If you dig the mix of folkie guitar lines and glitchy studio techniques that has been a trademark of recent Greg Davis and Matmos releases, be sure to download “Fireflies” by Accelera Deck. Here some click’n’paste effects suit the stringed samples well, making for a kind of augmented strum, one that can set aloft like a rural epiphany, or dig in deep with John Fahey-esque finger-picking intensity; some subsumed field recordings of voices and a wash of white noise lend further mystery. The MP3 is a track off the Hereafter CDR release, from the Toronto-based Piehead label. Accelera Deck is an Alabama-based musician named Chris Jeely. The five-track EP, of which “Fireflies” is the shortest, was released on September 11. Download the file directly here, and visit the Piehead label at pieheadrecords.com.
Month: September 2004
Backward-Masked Fave from Half-Gig Compilation
Closing out the week with one more track recommendation from Wein, Weib und Gesang, the Kikapu netlabel’s massive new, nearly five-hour compilation of ambient music and its more rhythmic derivations. “Madison,” by the System Boot, is a montage of tones, the most prominent of which slope tremulously and quickly to a close. Those quick and wispy edges to the sound fragments are the marks of backward masking, and “Madison” is an etude for that classic tool in the tape-music composer’s toolbox. System Boot is a pseudonym for Allen Morrisson, who recorded one of Kikapu’s first releases, the eight-track Feather Shredder EP. You can hear premonitions of “Madison” in that set’s “F.M.A.D.,” but on the whole the earlier collection was more concerned with the elastic jitters of video-game soundtracks. Time has passed, Wein, Weib is Kikapu’s 72nd release, and System Boot’s “Madison” is more composerly, less focused on visceral shudders and more on lovely layering. Download “Madison” here and visit Kikapu.com.
Ambient Fave from Half-Gig Compilation
Another favorite from Wein, Weib und Gesang, the massive, 34-track, nearly five-hour compilation from the Kikapu netlabel. (See yesterday’s entry for more info.) Feel free to download the half-gigabyte collection, or just pick out the Downstream recommendations. Today it’s “Senseless in Space,” credited to Souns: a pleasurable eight-minute modulated drone piece, with a mix of aquatic bass depth, ring-tone highlights and glitch textures — the glitch stuff never gets out of hand; it sounds as if the crinkled cellophane wrapper around a CD were part of its sonic content. “Senseless in Space” circulates in a loping manner, but manages its beats with an intriguing strategy — while a lot of beat-based music gets labeled “ambient” due to its casual, spacey aura, Souns keeps its rhythms ambiguous, so just as they come to determine a head-swaying pattern, they drift away. Pleasing stuff. Download “Senseless in Space” here and visit Kikapu.com.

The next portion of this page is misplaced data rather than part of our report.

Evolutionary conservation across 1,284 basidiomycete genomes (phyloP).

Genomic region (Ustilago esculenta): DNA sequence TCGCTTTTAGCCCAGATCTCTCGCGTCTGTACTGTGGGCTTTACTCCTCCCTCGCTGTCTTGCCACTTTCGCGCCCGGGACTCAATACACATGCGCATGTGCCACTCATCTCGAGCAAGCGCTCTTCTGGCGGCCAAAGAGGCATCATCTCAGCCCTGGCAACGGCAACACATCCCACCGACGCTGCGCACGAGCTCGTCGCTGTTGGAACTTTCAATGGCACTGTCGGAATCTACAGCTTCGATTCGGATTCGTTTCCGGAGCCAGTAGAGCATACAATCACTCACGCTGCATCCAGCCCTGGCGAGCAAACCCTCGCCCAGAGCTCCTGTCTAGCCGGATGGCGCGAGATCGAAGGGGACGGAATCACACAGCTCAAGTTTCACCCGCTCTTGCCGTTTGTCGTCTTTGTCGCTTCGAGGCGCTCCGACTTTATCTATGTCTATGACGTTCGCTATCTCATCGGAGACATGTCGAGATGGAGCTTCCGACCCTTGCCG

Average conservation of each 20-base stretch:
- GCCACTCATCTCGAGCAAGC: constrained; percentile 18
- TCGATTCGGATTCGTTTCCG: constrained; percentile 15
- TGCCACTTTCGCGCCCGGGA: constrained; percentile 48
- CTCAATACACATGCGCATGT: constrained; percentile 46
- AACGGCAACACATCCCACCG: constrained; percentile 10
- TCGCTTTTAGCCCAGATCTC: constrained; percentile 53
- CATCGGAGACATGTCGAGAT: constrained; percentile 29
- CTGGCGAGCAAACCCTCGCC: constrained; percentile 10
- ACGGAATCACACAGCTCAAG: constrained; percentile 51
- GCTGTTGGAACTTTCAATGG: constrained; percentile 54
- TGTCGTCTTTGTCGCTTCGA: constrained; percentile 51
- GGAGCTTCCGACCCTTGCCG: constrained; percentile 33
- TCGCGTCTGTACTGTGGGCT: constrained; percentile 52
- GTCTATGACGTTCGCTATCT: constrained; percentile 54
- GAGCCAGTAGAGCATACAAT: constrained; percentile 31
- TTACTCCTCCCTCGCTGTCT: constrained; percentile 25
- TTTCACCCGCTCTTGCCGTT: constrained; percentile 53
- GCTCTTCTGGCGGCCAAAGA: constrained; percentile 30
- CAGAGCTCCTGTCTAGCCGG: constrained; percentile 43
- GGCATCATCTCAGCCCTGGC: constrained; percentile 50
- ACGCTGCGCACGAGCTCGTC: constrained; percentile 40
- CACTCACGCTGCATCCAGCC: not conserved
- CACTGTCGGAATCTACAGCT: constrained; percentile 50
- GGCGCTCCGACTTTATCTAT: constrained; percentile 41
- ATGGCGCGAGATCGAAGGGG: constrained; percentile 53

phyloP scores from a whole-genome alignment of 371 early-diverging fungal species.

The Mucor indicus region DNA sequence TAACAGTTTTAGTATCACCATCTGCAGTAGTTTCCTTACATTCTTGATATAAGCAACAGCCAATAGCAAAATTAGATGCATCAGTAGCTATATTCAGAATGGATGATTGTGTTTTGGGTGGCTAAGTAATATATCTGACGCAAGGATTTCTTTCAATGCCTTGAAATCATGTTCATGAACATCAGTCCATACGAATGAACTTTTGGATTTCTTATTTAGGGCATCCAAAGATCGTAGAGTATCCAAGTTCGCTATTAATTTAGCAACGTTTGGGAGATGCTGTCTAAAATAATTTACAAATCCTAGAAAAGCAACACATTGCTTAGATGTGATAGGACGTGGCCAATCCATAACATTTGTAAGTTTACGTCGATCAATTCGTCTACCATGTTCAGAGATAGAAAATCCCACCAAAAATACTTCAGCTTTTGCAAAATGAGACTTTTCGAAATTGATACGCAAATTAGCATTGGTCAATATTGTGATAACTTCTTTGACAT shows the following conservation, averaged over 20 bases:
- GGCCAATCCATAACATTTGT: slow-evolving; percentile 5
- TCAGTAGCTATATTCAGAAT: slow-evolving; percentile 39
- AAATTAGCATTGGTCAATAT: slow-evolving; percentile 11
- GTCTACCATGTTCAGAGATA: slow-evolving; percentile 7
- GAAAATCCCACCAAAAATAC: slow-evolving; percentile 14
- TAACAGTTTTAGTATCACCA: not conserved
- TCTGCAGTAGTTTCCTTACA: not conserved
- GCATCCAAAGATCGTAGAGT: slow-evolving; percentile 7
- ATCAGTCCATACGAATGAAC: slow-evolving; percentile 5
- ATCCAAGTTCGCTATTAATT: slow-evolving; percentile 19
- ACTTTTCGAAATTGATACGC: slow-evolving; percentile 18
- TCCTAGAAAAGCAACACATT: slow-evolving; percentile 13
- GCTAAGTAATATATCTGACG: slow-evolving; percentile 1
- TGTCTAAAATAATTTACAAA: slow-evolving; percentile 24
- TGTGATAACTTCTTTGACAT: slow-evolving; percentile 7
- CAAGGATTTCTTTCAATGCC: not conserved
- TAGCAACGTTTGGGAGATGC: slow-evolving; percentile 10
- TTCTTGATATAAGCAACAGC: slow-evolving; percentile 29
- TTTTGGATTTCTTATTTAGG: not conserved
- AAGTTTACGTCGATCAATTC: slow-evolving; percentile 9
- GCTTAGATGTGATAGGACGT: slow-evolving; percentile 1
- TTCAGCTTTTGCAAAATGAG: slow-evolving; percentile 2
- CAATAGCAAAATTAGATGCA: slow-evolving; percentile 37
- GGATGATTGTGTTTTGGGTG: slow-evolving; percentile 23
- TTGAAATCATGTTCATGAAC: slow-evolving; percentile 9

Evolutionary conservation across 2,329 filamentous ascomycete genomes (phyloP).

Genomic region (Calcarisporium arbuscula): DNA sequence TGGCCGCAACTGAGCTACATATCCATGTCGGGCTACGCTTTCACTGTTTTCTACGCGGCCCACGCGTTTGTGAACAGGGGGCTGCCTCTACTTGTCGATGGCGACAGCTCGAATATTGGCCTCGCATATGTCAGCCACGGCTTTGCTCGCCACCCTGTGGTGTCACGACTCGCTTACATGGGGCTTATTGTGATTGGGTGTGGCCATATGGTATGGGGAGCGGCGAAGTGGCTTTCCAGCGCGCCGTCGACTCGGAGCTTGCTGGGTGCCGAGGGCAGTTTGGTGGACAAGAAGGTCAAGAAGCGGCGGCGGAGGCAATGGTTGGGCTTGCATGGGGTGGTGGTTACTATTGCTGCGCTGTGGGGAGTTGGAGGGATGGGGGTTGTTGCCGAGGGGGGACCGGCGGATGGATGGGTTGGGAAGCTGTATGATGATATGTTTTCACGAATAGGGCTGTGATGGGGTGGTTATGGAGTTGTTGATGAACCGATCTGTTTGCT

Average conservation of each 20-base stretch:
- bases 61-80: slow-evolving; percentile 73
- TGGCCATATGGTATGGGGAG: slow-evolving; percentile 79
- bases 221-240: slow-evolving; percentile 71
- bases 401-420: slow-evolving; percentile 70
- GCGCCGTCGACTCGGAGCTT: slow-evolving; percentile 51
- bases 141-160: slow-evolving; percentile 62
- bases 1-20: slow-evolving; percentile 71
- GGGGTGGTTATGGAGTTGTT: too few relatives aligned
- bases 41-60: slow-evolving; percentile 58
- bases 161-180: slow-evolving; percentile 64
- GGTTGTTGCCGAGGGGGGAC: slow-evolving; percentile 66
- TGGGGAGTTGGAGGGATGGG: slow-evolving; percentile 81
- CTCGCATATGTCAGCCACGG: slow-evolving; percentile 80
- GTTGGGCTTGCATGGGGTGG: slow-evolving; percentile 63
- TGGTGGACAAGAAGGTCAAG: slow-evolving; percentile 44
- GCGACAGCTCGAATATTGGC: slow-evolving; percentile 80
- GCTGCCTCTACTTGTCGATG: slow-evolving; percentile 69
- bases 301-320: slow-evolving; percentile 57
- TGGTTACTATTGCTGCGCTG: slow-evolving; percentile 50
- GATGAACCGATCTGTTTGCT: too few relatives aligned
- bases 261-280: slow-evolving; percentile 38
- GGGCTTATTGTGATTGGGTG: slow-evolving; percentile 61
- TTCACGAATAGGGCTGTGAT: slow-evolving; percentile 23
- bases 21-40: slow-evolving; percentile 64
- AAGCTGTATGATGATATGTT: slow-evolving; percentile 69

Industrial Fave from Half-Gig Compilation
Another day, and one more firm favorite from Wein, Weib und Gesang, the massive, 34-track compilation from the Kikapu netlabel. (See Tuesday’s entry for more info.) Feel free to download the half-gigabyte collection, or just pick out the Downstream recommendations. Vincent Parker‘s “P09IJK” is one of the shorter works in the set, just four and a half minutes that could easily get lost in the nearly five-hour full run. It’s a piece of industrial ambience — crisp little splatters of static and noise, percussive with the urgency of an tiny ant brigade on a foraging mission. There are also these momentary sparks of drama that sound like house music leaking in from a neighboring sound system. As with a lot of great minimal techno, this sounds like a click-track blueprint that knew to quit while it was ahead. Download “PO9IJK” here and visit Kikapu.com.
Half Gig of Netlabel MP3s
Today’s Downstream entry is less a review than it is a public notice, because its subject, at five hours or so in length, is too sprawling to be summarized meaningfully, or to be fully consumed any time soon. The release, Wein, Weib und Gesang, is a various-artists collection from the Kikapu netlabel, and it contains 34 tracks by as many artists, ranging in length from two minutes to 14. Rather than wait until the whole thing’s been absorbed, if that’s even plausible, consider this a simple notification of the set’s existence, along with some initial notable highlights.
First up: among the Wein, Weib und Gesang musicians who’ve made previous appearances in the Downstream are Pocka (also Kikapu’s founder, Brad Mitchell), whose 12-minute “Four Little Photos in a Row” begins with a (Steve) Reichian percussion loop and slowly builds its own dense aural gauze, and Raemus, whose 13-minute “Komori-Chambon” sounds like a glass harmonica built from some deeply strange alien crystal, these piercing shards of sound that glint and echo in mysterious ways. Those are just two of 34, so expect additional individual-track recommendations in the near future. The set is downloadable song by song, or as one giant (525 megabyte — no kidding) file, along with a color PDF (by one of the contributing musicians, Matt Borghi) that can be printed and trimmed and fit into a jewel case.
Also appearing on the ambitious collection — the word “album” seems insufficient — are Agnes High Quality, Algorhythm, Autistici, Caddis, Cypod, Dub Jay, EelFayGree, Effacer, Eric Laurence, Evil Jon, Gainforest, Introspective, Jason Sloan, Kaminari Synthesis, Kosik, Latency, Mar.ch, Mike Verde, Notech, Room, Sex Enemy, Souns, Space Plans, Spark, Stephen Philips, The System Boot, These Men Are Cowards, Veem, Vincent Parker, X41 and 518 vs. Joel. Download the compressed, half-gig file here, visit the album’s homepage here, or go straight through the front door at kikapu.com.